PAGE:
14 of 14 people found the following review helpful
, September 7, 2005
This review is from: Terrorist Hunter: The Extraordinary Story of a Woman Who Went Undercover to Infiltrate the Radical Islamic Groups Operating in America (Hardcover)
As with any work published anonymously, without verifiable citations, and using fictitious names, the options for determining the accuracy of this material are very limited. Besides cross-comparisons for consistency with other known sources and the exercise of good sense, there is not much available.
That said, I find the book credible. The objections expressed by some reviewers appear to be based on unsupported assumptions concerning the prescience of Islamist radicals in America. My observations suggest that -- while it is dangerous to underrate their malevolence -- their perspicacity may not be of the highest order.
The book has three main points, as follows:
First, that the organizations that use the United States to facilitate the funding of and recruitment for Islamist terror are real and that they wish us harm in every possible way. That shouldn't be news to anybody, although documentation of their ferocity is always sobering to encounter.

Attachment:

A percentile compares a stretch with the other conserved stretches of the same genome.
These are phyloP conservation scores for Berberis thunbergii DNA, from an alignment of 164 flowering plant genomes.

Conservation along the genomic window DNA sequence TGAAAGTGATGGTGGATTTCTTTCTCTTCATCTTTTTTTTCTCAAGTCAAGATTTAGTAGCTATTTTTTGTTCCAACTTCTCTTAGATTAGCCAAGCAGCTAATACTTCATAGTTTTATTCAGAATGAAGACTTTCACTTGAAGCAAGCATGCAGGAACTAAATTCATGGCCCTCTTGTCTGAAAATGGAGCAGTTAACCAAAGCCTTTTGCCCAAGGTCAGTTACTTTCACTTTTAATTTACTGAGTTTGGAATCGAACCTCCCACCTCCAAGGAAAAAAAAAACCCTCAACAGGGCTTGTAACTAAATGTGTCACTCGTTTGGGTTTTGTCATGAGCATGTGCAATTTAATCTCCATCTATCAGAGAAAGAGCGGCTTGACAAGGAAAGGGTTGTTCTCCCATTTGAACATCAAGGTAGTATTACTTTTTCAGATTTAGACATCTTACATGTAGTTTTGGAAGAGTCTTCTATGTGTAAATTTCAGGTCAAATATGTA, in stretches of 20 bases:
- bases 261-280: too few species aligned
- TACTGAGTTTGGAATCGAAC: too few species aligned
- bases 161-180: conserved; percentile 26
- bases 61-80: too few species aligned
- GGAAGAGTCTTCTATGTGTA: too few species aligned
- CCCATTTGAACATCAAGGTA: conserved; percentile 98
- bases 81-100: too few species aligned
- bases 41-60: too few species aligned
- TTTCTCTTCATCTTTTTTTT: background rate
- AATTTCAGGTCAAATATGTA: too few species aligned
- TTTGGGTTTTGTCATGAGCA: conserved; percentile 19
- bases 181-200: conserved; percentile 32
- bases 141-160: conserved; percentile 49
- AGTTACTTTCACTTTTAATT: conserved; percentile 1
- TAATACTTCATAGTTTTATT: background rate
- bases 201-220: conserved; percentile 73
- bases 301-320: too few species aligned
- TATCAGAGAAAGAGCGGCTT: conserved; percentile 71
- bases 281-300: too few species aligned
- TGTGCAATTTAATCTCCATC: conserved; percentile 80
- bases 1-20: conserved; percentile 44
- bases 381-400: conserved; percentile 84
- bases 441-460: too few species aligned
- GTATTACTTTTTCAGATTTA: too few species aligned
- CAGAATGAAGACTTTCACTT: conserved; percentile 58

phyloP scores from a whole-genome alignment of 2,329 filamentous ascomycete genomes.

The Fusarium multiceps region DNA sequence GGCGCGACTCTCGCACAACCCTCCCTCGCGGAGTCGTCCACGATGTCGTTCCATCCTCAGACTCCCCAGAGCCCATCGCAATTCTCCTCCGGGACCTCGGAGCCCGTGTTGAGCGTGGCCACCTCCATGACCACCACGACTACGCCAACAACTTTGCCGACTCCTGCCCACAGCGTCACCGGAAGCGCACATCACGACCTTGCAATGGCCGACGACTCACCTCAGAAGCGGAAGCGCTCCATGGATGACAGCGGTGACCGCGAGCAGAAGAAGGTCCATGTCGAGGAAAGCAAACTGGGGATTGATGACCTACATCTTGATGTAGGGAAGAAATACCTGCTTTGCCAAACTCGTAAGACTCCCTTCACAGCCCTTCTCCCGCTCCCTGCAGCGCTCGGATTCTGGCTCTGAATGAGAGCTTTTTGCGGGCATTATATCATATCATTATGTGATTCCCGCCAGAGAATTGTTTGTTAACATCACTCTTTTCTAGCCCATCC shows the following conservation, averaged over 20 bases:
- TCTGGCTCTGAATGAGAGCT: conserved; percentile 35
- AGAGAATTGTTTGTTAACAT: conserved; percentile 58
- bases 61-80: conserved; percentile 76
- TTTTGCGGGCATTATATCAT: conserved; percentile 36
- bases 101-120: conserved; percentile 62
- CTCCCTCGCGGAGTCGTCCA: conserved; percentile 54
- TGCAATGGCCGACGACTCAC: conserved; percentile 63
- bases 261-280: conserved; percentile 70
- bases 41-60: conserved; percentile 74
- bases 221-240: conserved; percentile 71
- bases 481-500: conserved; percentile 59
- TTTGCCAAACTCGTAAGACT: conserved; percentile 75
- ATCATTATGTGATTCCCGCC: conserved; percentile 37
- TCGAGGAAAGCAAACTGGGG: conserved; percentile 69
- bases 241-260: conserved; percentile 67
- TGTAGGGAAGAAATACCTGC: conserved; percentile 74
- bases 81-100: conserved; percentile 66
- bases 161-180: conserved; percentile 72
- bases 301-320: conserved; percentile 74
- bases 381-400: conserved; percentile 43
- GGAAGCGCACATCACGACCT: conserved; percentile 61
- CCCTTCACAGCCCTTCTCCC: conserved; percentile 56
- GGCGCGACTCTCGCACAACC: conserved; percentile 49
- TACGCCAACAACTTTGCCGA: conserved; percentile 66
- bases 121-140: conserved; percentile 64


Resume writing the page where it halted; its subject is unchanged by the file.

Second, that despite a history of sometimes bloody conflict among Muslim sects, the terror organizations Hamas, Hizb'allah, the various Islamic Jihads, etc. have no problem acting in concert against the common enemy -- namely us. The amount of ink spilled foolishly asserting the contrary is pitiful.
Third, that American intelligence -- and in particular the FBI -- is so mired in its bureaucratic culture of turf-protection that it sometimes spends more time contemplating its own navel than taking advantage of readily available resources to know more about the enemy. Although the author's stories are new, the concept is scarcely unfamiliar to anyone who keeps up with this stuff.
The author claims to have built most of her considerable store of knowledge about Islamist organizations in the United States from readily available public information such as documents of incorporation, lists of officers, addresses, etc., as well as Arabic-language publications. The recent revelations of the SOCOM project Able Danger do nothing but bear this out.
Certainly the author is not shy about proclaiming her own abilities, but that disproves nothing. This is a book that you should read and evaluate for yourself.
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